How to Cook a Farmstead Sausage
When I first started making sausages, I only made ones that worked well loose (like Italian, chorizo and breakfast). The thought of casing a sausage seemed daunting. When my wonderful father asked me to make him an English banger, there was no way around it, I couldn’t refuse….I had to learn how to case a sausage.
I started out using the casings you find at the feed store and the attachment to my Kitchen Aid mixer (which I was also using to grind). The first couple of attempts were pretty funny with me alternating between fussing at Scott to speed up the mixer then yelling at him to slow the thing down as the casings got away from me. They weren’t the prettiest links and burst when I cooked them leaving all their lovely juices in the pan.At first, I thought I hadn’t removed all the air pockets causing them to swell so I pricked so many holes that the fat all leaked out.
Then I thought I had too much moisture causing the subsequent steam to burst open the casing (sounded good) but reducing the moisture resulted in the wrong texture. After a pounds of ugly links that burst when cooked, I gave up. After a sausage stuffing break of almost a year my dad received a terminal cancer diagnosis. Making the perfect English banger that would meet with his approval became an obsession. I was in a race for time and I HAD to make this whole stuffing sausages thing work and work well. First, I got a couple of good books, then listened to a podcast or two, bought a good quality grinder and purchased a hand cranked stuffer. I also asked butcher friends to recommend a casing source and set to making the perfect sausage for my dad.
I learned a few things from my research:
1. Store bought sausages have a lot of extra stuff in them making them easier to cook and keep a consistent texture, artisanal sausages do not.
2. The fat to meat ratio matters, as does the amount of liquid you add to a recipe. These ratios are essential to getting the right texture and mouth feel.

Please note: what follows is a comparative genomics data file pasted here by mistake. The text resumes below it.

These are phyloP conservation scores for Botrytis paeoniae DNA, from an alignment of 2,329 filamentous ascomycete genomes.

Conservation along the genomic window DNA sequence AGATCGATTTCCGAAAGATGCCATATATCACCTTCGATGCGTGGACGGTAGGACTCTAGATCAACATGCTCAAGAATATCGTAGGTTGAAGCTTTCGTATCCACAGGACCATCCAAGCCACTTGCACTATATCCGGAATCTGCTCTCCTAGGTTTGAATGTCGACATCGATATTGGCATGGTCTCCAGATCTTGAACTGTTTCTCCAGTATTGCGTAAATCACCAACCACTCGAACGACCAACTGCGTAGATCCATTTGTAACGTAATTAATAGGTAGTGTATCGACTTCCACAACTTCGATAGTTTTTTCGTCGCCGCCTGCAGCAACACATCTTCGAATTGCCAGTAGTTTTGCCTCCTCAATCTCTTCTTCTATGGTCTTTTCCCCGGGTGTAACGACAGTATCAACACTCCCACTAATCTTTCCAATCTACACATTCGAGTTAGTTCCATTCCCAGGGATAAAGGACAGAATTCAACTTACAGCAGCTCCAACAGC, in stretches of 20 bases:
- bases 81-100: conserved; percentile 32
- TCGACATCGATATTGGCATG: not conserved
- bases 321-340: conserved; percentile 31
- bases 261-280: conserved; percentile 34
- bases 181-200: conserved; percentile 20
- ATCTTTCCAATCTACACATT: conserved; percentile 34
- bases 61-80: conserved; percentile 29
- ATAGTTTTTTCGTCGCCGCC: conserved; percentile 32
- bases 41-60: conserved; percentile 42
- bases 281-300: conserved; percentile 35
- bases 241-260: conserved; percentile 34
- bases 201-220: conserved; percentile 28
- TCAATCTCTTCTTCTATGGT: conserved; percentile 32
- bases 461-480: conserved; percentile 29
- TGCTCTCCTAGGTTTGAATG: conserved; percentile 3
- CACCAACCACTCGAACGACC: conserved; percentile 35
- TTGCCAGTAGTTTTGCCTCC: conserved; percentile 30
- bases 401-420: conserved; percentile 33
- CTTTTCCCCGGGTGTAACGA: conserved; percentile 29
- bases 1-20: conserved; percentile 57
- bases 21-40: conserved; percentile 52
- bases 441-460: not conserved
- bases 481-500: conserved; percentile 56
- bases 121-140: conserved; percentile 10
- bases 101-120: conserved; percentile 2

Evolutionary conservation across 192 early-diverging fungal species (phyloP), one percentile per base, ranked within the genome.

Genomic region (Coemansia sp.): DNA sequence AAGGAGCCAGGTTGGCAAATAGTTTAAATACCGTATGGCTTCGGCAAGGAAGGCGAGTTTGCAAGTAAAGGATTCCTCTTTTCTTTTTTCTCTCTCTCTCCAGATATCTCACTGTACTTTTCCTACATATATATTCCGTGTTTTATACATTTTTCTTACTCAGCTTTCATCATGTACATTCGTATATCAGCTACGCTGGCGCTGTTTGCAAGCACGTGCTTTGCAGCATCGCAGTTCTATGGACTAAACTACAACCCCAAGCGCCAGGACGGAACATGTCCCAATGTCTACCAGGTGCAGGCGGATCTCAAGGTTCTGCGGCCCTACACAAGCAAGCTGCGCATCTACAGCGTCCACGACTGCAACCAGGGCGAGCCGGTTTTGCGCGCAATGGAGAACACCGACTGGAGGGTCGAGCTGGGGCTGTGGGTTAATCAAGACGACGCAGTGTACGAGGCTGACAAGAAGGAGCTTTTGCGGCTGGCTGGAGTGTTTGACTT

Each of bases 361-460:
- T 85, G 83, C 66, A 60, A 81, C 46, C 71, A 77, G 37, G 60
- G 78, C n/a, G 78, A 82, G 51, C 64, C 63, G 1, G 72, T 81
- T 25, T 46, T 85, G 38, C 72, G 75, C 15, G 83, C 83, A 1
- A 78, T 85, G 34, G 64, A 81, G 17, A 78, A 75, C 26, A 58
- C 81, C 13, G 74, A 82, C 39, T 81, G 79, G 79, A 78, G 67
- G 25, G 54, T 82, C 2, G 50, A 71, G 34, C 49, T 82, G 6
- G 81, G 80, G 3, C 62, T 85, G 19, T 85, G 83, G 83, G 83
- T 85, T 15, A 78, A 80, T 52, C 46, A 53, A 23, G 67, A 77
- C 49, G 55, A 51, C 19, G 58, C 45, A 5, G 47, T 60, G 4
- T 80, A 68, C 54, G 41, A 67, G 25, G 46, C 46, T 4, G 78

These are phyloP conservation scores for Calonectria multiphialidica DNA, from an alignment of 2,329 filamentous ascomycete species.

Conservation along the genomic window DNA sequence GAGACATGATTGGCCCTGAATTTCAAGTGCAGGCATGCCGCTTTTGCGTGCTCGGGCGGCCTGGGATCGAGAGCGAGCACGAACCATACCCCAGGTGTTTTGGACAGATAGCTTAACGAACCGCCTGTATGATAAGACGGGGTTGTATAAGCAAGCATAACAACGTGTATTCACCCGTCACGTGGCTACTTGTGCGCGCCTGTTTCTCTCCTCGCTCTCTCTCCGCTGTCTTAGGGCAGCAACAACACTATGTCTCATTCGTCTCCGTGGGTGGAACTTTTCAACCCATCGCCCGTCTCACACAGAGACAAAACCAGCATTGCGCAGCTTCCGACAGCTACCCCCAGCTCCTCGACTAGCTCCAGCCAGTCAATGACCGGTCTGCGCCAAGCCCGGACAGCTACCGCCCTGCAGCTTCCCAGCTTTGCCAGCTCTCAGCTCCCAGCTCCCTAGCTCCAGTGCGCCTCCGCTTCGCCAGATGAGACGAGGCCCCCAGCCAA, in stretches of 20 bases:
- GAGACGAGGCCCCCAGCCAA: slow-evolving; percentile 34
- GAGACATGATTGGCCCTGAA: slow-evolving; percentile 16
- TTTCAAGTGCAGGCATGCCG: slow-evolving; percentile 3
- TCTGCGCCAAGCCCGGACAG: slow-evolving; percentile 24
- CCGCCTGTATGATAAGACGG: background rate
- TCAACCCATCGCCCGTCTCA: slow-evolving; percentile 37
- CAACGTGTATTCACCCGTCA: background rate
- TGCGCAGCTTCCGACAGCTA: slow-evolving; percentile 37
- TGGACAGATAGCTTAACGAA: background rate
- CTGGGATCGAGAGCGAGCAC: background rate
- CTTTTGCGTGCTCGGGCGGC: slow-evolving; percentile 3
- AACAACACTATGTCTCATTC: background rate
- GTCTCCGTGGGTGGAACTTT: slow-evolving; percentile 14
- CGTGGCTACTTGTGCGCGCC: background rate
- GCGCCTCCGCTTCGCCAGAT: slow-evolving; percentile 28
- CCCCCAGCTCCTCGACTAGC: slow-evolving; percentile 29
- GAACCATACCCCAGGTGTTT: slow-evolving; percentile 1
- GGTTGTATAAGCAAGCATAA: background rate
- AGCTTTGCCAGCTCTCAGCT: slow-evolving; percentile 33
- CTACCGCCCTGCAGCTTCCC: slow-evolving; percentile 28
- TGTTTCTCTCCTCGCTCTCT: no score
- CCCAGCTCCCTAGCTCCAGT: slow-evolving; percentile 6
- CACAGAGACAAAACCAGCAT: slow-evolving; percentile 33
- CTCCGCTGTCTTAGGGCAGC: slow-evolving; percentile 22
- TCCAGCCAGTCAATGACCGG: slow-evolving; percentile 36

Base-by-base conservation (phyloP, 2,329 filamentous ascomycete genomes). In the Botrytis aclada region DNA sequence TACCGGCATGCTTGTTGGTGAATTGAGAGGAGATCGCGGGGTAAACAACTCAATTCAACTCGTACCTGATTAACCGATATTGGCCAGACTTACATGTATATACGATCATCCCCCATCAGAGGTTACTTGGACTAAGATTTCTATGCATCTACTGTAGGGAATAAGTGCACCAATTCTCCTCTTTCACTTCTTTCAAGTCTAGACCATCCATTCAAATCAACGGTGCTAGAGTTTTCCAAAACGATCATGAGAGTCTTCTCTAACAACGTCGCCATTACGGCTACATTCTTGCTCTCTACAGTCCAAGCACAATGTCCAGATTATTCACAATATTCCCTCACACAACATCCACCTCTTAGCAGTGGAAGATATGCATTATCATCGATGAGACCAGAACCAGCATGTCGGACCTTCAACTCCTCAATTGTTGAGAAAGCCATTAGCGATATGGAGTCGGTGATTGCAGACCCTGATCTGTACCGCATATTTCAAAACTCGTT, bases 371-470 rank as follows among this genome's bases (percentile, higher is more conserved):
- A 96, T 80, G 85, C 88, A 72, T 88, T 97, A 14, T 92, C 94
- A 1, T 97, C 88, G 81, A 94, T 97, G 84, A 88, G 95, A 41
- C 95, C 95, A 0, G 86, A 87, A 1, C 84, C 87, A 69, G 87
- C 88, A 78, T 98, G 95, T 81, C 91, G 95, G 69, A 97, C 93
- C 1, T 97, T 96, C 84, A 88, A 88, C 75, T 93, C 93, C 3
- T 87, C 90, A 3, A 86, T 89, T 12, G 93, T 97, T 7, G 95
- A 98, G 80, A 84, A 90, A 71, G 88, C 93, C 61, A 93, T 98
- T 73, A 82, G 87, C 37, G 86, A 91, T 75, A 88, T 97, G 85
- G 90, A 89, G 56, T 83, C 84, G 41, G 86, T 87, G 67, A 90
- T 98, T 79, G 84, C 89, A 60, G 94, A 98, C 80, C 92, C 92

3. It REALLY matters where you get your casings from. Poor quality or old casings are more likely to split while stuffing. Who knew there were so many casing choices out there, it’s a little overwhelming.
4. The humble sausage may be made from the bits and pieces left over from processing a carcass, but it is a princess when it comes to cooking. You have to cook an artisanal sausage properly using patience and care.
I’ve taken care of the first 3 things I learned but it's up to you to finish off these unique packages of deliciousness.
Here’s a full-proof way to cook your handmade, farmstead, Bull City Farm sausages:
1. Parboil your links. Parboiling is the cooking technique that starts the cooking process by partially cooking your ingredient in a liquid. I use water but I know some people use wine or beer (both sound pretty tasty to me). I could just say partially cook your sausages in water but the word parboil is somehow satisfying. Here's how to parboil......Cover your sausages with cold water in a pot and heat the water to just below a boil. Your links will be under cooked so don’t eat them just yet.
2. Remove the sausages and pat dry. You can refrigerate them for a few days or finish cooking immediately.
3. If cooking on a pan, add a bit of oil then heat the pan to medium. Once to temperature, add the sausages. Cook slowly until they are cook through, around 160 deg F.
4. If cooking on the grill, place on the cooler part of the grill to prevent them from drying out.
Just treat your sausage like you would an expensive cut of meat, put the extra effort into cooking them right. You’ll be glad you did. I was able to make an English banger that met with my dad’s approval just in time for our last visit. I don't think twice about stuffing sausages anymore which is a relief because I often make 100 lbs at a time! There are a lot of regional differences in British sausages from a Cumberland with its single coil, a Marylebone with its combination of warm spices and sage to the herby Manchester which is full of flavor. This has led to expat customers asking me to change my recipe to the version they remember. For now, I think I’ll stick with the recipe that got David Gasson’s seal of approval as my English Banger but add other regions by name....I especially want to do a big coil of Cumberland sausage! If you have a family sausage recipe you want me to try out, let me know and I'll see what I can do for you:)